This week (22–28 April) is MS Awareness Week. The campaign week aims to increase awareness of multiple sclerosis (MS) and raise some funds to help those living with the condition.
WHAT IS MS?
MS is an autoimmune condition, which means the immune system attacks the body’s myelin in the brain and spinal chord.
Myelin is the outer coating of the body’s nerves. This means it protects the nerves and allows the electrical signals from the brain to travel throughout the body.
In MS, these signals are inhibited, which can slow them down, disrupt them, or stop the messages getting through altogether, which leads to the symptoms of MS.
There are different signs and symptoms to look out for, which can affect any part of the body, including:
- vision problems
- difficulties with speech and swallowing
- problems with thinking, learning and planning
- muscle spasms, stiffness and weakness
- numbness and tingling
- bladder and bowel problems
Reaching a diagnosis can be complicated, due to the range of symptoms. The majority of people are diagnosed throughout their thirties, forties and fifties, but often the symptoms appear earlier.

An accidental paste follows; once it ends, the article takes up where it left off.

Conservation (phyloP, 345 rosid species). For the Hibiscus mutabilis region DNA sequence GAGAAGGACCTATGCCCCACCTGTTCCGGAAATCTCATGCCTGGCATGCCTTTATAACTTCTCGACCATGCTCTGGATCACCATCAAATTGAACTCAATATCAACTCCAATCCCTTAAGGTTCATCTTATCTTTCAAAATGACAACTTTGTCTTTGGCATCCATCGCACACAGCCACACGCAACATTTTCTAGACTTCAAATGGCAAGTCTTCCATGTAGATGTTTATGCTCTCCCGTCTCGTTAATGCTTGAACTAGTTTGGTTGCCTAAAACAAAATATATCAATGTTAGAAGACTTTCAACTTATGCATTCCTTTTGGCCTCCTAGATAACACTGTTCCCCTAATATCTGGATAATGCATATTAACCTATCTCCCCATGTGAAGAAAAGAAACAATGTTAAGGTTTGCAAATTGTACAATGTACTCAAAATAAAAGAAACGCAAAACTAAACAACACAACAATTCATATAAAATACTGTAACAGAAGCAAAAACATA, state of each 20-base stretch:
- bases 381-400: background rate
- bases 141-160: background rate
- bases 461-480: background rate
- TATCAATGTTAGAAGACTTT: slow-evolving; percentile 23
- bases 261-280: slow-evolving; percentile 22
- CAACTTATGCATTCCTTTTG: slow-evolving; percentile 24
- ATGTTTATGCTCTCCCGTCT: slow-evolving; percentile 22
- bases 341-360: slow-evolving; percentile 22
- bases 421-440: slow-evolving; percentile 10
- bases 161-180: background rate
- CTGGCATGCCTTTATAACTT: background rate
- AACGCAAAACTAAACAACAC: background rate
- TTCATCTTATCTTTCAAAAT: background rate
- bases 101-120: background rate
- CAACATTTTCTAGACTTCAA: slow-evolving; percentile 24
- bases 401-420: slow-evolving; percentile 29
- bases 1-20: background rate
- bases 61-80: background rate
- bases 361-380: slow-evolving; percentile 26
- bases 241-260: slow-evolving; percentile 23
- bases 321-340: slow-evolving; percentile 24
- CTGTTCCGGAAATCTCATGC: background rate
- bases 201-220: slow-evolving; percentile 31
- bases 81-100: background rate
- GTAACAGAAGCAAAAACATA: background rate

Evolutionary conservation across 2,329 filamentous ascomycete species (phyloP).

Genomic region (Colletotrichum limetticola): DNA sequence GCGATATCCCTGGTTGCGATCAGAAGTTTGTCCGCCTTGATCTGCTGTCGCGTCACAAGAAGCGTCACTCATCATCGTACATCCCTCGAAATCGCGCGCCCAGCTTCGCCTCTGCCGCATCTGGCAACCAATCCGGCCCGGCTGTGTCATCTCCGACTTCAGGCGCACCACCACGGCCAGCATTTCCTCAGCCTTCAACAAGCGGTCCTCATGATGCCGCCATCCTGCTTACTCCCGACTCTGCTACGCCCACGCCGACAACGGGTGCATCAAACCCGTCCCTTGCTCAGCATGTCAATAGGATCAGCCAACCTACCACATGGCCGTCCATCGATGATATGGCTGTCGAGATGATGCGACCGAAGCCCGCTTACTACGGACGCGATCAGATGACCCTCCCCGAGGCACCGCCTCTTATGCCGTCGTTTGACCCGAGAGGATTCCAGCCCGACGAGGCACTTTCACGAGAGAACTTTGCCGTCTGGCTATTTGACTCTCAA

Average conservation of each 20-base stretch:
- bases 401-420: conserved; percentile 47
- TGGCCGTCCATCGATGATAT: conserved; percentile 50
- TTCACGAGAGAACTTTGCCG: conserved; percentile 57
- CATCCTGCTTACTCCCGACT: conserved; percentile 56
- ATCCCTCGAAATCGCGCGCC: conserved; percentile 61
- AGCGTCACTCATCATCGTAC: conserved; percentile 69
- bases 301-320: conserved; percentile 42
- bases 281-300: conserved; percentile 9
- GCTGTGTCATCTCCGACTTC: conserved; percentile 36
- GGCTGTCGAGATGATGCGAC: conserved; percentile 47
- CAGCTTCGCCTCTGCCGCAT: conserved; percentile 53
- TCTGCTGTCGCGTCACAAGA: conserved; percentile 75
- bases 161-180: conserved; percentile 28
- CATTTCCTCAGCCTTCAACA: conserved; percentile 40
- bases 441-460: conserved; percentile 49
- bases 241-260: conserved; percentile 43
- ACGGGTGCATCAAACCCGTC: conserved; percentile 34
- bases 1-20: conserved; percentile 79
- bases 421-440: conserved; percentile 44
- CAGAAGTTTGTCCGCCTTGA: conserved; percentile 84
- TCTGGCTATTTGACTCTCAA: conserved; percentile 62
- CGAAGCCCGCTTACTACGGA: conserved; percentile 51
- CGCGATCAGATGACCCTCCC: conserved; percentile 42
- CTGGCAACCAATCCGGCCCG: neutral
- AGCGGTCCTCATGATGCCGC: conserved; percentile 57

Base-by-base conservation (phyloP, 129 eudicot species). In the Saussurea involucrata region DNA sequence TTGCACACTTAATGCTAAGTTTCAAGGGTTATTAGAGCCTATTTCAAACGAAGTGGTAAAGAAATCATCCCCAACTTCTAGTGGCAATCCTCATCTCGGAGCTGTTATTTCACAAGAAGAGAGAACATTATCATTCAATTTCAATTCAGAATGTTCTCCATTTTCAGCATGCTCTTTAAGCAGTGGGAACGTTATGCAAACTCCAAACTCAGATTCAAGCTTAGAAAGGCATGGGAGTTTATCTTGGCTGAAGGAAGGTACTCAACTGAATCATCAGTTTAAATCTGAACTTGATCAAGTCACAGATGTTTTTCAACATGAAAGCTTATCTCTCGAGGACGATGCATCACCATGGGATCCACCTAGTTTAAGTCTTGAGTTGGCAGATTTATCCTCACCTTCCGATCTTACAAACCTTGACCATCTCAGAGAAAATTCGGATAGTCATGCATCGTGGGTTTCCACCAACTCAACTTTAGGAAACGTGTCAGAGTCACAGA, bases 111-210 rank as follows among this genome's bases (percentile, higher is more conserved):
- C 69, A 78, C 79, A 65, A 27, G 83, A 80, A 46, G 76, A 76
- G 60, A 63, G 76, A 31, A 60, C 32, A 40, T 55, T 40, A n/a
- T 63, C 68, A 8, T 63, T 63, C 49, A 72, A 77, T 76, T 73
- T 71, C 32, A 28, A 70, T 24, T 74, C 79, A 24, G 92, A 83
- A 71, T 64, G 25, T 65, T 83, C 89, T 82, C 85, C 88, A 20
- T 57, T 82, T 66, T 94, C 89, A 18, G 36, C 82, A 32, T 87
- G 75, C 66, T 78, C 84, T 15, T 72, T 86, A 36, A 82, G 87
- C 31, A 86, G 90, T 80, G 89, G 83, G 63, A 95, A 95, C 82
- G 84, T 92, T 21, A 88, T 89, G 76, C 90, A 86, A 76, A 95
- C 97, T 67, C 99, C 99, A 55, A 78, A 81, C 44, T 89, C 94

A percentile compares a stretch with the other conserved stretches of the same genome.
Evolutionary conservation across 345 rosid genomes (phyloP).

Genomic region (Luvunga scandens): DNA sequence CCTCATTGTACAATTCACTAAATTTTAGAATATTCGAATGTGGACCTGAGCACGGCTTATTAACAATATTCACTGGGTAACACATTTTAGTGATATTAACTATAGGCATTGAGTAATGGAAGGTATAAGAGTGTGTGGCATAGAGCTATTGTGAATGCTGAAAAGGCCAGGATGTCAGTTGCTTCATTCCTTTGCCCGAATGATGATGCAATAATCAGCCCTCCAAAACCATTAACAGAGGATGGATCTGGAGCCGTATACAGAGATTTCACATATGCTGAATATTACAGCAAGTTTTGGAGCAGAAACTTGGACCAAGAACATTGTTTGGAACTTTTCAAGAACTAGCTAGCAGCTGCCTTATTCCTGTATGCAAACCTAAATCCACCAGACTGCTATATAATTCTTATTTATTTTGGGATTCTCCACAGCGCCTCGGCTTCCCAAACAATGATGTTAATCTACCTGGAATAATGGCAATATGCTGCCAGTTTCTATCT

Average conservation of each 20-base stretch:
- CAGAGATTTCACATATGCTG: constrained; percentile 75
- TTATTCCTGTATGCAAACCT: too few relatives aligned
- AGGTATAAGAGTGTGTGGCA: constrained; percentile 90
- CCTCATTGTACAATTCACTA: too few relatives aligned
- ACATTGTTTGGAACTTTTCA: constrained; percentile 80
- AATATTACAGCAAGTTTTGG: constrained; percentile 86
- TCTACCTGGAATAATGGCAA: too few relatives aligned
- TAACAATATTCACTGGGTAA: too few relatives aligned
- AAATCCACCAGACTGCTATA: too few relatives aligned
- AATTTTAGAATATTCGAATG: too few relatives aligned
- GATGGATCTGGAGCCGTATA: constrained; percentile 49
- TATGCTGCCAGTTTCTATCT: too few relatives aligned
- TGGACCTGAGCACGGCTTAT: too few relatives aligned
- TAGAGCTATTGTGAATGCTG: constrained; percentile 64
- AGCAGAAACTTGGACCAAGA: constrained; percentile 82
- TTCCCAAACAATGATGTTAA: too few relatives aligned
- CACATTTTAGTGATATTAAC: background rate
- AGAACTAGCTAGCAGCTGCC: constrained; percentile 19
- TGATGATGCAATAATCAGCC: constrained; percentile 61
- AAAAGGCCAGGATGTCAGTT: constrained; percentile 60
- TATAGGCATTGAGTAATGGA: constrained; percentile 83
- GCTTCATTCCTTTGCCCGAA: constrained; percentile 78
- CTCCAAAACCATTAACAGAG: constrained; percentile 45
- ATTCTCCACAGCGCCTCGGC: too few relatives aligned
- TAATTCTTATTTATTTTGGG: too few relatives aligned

A number of different tests are available to determine whether someone has MS, including an MRI, a neurological exam, evoked potential test, lumbar puncture and blood tests.
Once a diagnosis has been reached, treatment can begin. This can include treatments for individual symptoms, and treatment to reduce relapses.
Individuals with MS will work closely with a team of healthcare professionals, and will also be assigned an MS nurse, who serves as the main point of contact.
Receiving an MS diagnosis can be daunting, but there is support out there to help you navigate your feelings during this time, and ensure you receive the medical treatment and emotional help that you need.
The MS Society, MS Trust and MS-UK work UK-wide, raising funds and carrying out vital research. They also have dedicated helplines and online communities to ask questions and hold discussions with like-minded individuals.